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Born in the U.S.A.: Defined by Build America, Buy America Act
“Manufactured in America” seems like a simple statement. It would be easy to assume that if a product was pieced together within the United States, we could say it was “Made in America.” If the entire product is composed of pieces from Canada, but merely pieced together in the United States, can we really say that it is an “American” product? The Federal Acquisition Regulations Council have been pushed to define these standards.
The Build America, Buy America Act (BABAA) required the Federal Acquisition Regulations Council to provide an exact definition of “end product manufactured in the U.S.”. BABAA must have a clear definition of American-made products, as they relate to projects funded partly by federal financial assistance. BABAA will ensure that for infrastructure projects such as airports, emergency food & shelter buildings and many other federally funded projects to qualify, the infrastructure must be built from products manufactured in the United States. The FAR initially provided guidance that iron, steel, manufactured products, and construction materials used in infrastructure projects be made in the United States. This early definition lacked specificity as to what it would take for products to qualify as “made” in the U.S..
As of May 13th, exact terms to qualify for each section of the FAR definition have been provided. For iron or steel products to be considered “produced in the U.S.,” all manufacturing processes from the first melting stage through the application of coatings must occur within the United States. Currently, manufactured products must have more than 55% of the cost of their components (being mined, produced, or manufactured) come from the United States. By 2029, this percentage will increase to 75%, making it exceedingly more difficult for products to qualify under this act. Construction materials must have had the entire manufacturing process occur in the United States.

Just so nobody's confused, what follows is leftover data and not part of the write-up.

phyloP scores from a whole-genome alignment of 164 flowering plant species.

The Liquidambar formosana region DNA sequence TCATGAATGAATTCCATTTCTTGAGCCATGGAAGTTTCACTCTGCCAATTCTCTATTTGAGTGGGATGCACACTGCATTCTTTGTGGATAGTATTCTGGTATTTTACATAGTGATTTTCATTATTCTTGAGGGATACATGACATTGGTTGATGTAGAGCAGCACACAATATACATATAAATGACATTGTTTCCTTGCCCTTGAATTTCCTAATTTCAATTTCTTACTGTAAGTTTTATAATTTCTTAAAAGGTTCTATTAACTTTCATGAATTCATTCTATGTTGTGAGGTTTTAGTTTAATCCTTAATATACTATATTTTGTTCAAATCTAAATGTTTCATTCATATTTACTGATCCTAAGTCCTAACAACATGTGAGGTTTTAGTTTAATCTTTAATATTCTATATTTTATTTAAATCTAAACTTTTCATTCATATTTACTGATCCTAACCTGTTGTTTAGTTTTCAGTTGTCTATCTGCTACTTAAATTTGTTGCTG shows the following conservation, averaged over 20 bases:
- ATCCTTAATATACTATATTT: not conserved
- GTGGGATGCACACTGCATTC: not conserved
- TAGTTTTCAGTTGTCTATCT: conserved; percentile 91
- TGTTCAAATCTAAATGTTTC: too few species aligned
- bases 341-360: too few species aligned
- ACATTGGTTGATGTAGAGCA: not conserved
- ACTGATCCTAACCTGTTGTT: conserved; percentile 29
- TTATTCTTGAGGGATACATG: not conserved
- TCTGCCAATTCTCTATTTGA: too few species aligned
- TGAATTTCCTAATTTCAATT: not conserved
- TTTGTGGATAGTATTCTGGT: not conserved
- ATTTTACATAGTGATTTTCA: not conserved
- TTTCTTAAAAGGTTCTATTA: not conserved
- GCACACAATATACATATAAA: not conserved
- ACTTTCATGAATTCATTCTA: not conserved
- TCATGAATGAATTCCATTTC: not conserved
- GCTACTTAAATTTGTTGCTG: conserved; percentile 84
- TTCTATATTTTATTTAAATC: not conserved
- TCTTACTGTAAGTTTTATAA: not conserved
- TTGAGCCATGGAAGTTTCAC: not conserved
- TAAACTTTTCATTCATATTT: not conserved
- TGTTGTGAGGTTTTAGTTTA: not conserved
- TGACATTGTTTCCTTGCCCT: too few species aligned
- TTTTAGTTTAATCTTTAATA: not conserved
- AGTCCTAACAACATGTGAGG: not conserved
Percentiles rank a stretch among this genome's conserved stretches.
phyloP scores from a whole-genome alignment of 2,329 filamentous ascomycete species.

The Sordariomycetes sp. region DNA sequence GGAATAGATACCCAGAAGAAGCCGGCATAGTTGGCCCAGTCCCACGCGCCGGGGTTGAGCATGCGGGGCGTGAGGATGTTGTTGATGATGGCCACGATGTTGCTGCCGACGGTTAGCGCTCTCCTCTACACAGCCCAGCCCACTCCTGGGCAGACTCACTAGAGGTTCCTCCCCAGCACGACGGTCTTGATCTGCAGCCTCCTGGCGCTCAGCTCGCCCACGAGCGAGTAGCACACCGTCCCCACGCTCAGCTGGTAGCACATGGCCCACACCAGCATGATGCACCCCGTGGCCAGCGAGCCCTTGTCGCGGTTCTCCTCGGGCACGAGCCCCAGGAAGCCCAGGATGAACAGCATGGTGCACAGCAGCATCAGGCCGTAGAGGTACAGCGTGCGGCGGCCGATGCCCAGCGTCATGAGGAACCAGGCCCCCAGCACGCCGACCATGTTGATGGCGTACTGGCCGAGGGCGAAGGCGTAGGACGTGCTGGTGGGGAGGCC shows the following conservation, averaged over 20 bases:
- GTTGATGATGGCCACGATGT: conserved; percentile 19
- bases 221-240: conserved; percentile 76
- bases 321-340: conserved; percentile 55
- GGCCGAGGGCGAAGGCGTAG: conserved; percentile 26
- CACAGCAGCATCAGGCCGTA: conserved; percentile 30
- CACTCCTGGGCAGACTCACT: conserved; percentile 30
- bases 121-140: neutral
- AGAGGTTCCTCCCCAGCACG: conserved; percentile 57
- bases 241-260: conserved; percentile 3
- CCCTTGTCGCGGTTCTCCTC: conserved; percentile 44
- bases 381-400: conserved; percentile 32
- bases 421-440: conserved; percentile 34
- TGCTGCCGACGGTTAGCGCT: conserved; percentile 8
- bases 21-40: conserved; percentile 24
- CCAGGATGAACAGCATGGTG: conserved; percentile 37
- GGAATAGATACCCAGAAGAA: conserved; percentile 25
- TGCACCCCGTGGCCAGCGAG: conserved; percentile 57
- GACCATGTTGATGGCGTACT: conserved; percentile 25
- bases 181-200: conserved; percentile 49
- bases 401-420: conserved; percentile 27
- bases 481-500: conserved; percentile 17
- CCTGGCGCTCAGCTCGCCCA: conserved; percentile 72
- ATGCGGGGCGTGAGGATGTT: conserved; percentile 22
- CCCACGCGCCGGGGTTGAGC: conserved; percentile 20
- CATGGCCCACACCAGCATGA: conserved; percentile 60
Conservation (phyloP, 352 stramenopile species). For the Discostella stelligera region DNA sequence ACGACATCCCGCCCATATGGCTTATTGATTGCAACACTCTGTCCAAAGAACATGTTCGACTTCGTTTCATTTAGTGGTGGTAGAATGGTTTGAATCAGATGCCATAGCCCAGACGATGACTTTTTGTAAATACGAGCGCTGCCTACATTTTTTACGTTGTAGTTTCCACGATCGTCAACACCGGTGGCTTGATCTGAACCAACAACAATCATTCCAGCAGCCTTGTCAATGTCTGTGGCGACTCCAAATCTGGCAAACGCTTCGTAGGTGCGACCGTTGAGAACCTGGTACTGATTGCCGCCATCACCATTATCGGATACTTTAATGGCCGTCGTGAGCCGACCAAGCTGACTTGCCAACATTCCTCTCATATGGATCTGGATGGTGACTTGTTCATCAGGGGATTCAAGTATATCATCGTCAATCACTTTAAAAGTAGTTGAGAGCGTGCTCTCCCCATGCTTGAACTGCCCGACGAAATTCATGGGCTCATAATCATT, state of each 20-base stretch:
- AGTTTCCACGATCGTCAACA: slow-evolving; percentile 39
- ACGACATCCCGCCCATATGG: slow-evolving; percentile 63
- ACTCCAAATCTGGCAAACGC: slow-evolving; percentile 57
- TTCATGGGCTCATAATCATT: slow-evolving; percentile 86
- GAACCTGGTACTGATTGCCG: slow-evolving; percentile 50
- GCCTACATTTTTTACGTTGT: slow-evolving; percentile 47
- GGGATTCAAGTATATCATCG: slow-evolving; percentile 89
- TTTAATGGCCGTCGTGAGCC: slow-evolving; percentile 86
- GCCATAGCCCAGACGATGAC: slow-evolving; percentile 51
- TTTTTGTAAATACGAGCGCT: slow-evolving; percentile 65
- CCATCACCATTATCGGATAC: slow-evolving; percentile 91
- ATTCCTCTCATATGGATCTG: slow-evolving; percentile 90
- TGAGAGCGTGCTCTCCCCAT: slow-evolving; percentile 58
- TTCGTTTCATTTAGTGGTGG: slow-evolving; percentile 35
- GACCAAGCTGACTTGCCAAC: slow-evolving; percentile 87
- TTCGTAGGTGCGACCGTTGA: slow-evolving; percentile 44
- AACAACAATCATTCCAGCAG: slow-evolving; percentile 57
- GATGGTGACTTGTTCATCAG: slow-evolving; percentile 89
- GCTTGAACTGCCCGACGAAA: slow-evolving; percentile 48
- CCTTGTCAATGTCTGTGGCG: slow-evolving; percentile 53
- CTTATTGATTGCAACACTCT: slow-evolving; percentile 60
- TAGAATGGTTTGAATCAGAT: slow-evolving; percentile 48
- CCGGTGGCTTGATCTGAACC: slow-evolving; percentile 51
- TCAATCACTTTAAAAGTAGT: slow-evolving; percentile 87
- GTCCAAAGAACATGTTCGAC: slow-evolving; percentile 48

Pushing the United States to produce their own materials for infrastructure will decrease the imports of these materials, especially as regulations increase over the next several years. By evolving to meet the standards set by this act, the United States may even have opportunities to become a leader in exporting construction materials. For now, we will watch the country learn to significantly produce their own infrastructure materials, merely to continue to receive federal funding on these projects.
As the definition of “made in the U.S.A.” evolves, we can observe the fine lines and specificity required to have products be considered American made. These new qualifications can lead to a push within international trade of how products qualify for country of origin standards, as well as qualifying measures for Free Trade Agreements.
Contributor: Audrey Silcox
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